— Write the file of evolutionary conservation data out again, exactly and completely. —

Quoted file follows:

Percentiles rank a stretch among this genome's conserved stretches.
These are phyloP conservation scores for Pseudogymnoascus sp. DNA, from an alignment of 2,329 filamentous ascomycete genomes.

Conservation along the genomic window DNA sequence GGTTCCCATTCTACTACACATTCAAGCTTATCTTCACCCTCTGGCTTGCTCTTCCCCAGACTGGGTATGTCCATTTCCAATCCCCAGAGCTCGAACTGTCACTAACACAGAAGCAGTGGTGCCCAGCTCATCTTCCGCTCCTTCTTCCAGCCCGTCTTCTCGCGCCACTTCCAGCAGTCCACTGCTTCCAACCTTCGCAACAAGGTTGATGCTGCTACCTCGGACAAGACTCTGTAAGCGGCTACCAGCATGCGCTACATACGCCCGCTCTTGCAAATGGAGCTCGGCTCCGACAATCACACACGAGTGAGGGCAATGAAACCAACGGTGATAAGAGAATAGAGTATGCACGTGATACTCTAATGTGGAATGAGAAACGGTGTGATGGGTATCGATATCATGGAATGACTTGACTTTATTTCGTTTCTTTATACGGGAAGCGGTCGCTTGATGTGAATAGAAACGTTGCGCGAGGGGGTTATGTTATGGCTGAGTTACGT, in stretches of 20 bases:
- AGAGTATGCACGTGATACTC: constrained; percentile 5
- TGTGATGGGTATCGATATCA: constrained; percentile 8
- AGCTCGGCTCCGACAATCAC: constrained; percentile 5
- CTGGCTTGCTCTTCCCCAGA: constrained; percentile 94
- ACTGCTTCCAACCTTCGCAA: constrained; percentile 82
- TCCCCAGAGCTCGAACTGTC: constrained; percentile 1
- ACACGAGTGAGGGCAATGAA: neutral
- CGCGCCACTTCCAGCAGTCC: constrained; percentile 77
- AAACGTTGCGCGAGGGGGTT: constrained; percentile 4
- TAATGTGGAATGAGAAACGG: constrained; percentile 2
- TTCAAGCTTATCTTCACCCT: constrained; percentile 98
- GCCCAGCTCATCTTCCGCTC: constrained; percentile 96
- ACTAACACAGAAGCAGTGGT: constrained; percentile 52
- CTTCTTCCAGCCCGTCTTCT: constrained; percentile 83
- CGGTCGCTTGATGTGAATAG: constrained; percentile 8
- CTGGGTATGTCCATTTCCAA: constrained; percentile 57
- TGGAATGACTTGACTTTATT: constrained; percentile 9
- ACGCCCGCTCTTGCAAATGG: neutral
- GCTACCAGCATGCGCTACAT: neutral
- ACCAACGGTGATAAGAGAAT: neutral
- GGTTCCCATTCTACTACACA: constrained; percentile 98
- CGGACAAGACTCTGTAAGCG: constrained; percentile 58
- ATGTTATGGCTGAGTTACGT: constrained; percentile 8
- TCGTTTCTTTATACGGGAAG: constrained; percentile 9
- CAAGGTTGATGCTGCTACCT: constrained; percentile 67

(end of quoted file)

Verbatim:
Percentiles rank a stretch among this genome's conserved stretches.
These are phyloP conservation scores for Pseudogymnoascus sp. DNA, from an alignment of 2,329 filamentous ascomycete genomes.

Conservation along the genomic window DNA sequence GGTTCCCATTCTACTACACATTCAAGCTTATCTTCACCCTCTGGCTTGCTCTTCCCCAGACTGGGTATGTCCATTTCCAATCCCCAGAGCTCGAACTGTCACTAACACAGAAGCAGTGGTGCCCAGCTCATCTTCCGCTCCTTCTTCCAGCCCGTCTTCTCGCGCCACTTCCAGCAGTCCACTGCTTCCAACCTTCGCAACAAGGTTGATGCTGCTACCTCGGACAAGACTCTGTAAGCGGCTACCAGCATGCGCTACATACGCCCGCTCTTGCAAATGGAGCTCGGCTCCGACAATCACACACGAGTGAGGGCAATGAAACCAACGGTGATAAGAGAATAGAGTATGCACGTGATACTCTAATGTGGAATGAGAAACGGTGTGATGGGTATCGATATCATGGAATGACTTGACTTTATTTCGTTTCTTTATACGGGAAGCGGTCGCTTGATGTGAATAGAAACGTTGCGCGAGGGGGTTATGTTATGGCTGAGTTACGT, in stretches of 20 bases:
- AGAGTATGCACGTGATACTC: constrained; percentile 5
- TGTGATGGGTATCGATATCA: constrained; percentile 8
- AGCTCGGCTCCGACAATCAC: constrained; percentile 5
- CTGGCTTGCTCTTCCCCAGA: constrained; percentile 94
- ACTGCTTCCAACCTTCGCAA: constrained; percentile 82
- TCCCCAGAGCTCGAACTGTC: constrained; percentile 1
- ACACGAGTGAGGGCAATGAA: neutral
- CGCGCCACTTCCAGCAGTCC: constrained; percentile 77
- AAACGTTGCGCGAGGGGGTT: constrained; percentile 4
- TAATGTGGAATGAGAAACGG: constrained; percentile 2
- TTCAAGCTTATCTTCACCCT: constrained; percentile 98
- GCCCAGCTCATCTTCCGCTC: constrained; percentile 96
- ACTAACACAGAAGCAGTGGT: constrained; percentile 52
- CTTCTTCCAGCCCGTCTTCT: constrained; percentile 83
- CGGTCGCTTGATGTGAATAG: constrained; percentile 8
- CTGGGTATGTCCATTTCCAA: constrained; percentile 57
- TGGAATGACTTGACTTTATT: constrained; percentile 9
- ACGCCCGCTCTTGCAAATGG: neutral
- GCTACCAGCATGCGCTACAT: neutral
- ACCAACGGTGATAAGAGAAT: neutral
- GGTTCCCATTCTACTACACA: constrained; percentile 98
- CGGACAAGACTCTGTAAGCG: constrained; percentile 58
- ATGTTATGGCTGAGTTACGT: constrained; percentile 8
- TCGTTTCTTTATACGGGAAG: constrained; percentile 9
- CAAGGTTGATGCTGCTACCT: constrained; percentile 67